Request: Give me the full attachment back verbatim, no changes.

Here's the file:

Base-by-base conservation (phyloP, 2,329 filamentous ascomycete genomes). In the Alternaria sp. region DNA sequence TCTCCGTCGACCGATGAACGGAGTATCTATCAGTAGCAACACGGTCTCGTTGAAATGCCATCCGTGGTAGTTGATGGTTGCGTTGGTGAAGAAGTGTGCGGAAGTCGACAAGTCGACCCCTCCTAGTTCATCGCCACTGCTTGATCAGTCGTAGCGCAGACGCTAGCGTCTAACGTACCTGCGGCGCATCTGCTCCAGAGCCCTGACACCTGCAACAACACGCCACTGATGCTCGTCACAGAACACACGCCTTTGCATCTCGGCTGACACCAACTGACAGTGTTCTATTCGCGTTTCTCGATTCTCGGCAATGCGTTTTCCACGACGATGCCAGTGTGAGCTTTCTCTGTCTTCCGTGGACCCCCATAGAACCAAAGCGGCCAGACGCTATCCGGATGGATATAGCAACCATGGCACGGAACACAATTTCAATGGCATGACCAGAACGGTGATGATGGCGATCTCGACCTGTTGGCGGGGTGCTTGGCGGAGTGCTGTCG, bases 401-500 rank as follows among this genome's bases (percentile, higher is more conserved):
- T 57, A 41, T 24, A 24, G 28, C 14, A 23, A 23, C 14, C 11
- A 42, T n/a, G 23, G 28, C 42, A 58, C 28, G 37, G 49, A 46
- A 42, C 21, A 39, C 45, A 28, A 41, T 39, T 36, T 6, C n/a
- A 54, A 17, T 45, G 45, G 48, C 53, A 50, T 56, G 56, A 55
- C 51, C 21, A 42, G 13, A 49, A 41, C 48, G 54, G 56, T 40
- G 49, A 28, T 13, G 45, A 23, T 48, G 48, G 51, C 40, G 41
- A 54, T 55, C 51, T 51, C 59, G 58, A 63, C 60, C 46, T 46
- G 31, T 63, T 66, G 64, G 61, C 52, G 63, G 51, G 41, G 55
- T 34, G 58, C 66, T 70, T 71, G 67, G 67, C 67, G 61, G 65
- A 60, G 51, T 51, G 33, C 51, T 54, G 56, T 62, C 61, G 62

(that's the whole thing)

Base-by-base conservation (phyloP, 2,329 filamentous ascomycete genomes). In the Alternaria sp. region DNA sequence TCTCCGTCGACCGATGAACGGAGTATCTATCAGTAGCAACACGGTCTCGTTGAAATGCCATCCGTGGTAGTTGATGGTTGCGTTGGTGAAGAAGTGTGCGGAAGTCGACAAGTCGACCCCTCCTAGTTCATCGCCACTGCTTGATCAGTCGTAGCGCAGACGCTAGCGTCTAACGTACCTGCGGCGCATCTGCTCCAGAGCCCTGACACCTGCAACAACACGCCACTGATGCTCGTCACAGAACACACGCCTTTGCATCTCGGCTGACACCAACTGACAGTGTTCTATTCGCGTTTCTCGATTCTCGGCAATGCGTTTTCCACGACGATGCCAGTGTGAGCTTTCTCTGTCTTCCGTGGACCCCCATAGAACCAAAGCGGCCAGACGCTATCCGGATGGATATAGCAACCATGGCACGGAACACAATTTCAATGGCATGACCAGAACGGTGATGATGGCGATCTCGACCTGTTGGCGGGGTGCTTGGCGGAGTGCTGTCG, bases 401-500 rank as follows among this genome's bases (percentile, higher is more conserved):
- T 57, A 41, T 24, A 24, G 28, C 14, A 23, A 23, C 14, C 11
- A 42, T n/a, G 23, G 28, C 42, A 58, C 28, G 37, G 49, A 46
- A 42, C 21, A 39, C 45, A 28, A 41, T 39, T 36, T 6, C n/a
- A 54, A 17, T 45, G 45, G 48, C 53, A 50, T 56, G 56, A 55
- C 51, C 21, A 42, G 13, A 49, A 41, C 48, G 54, G 56, T 40
- G 49, A 28, T 13, G 45, A 23, T 48, G 48, G 51, C 40, G 41
- A 54, T 55, C 51, T 51, C 59, G 58, A 63, C 60, C 46, T 46
- G 31, T 63, T 66, G 64, G 61, C 52, G 63, G 51, G 41, G 55
- T 34, G 58, C 66, T 70, T 71, G 67, G 67, C 67, G 61, G 65
- A 60, G 51, T 51, G 33, C 51, T 54, G 56, T 62, C 61, G 62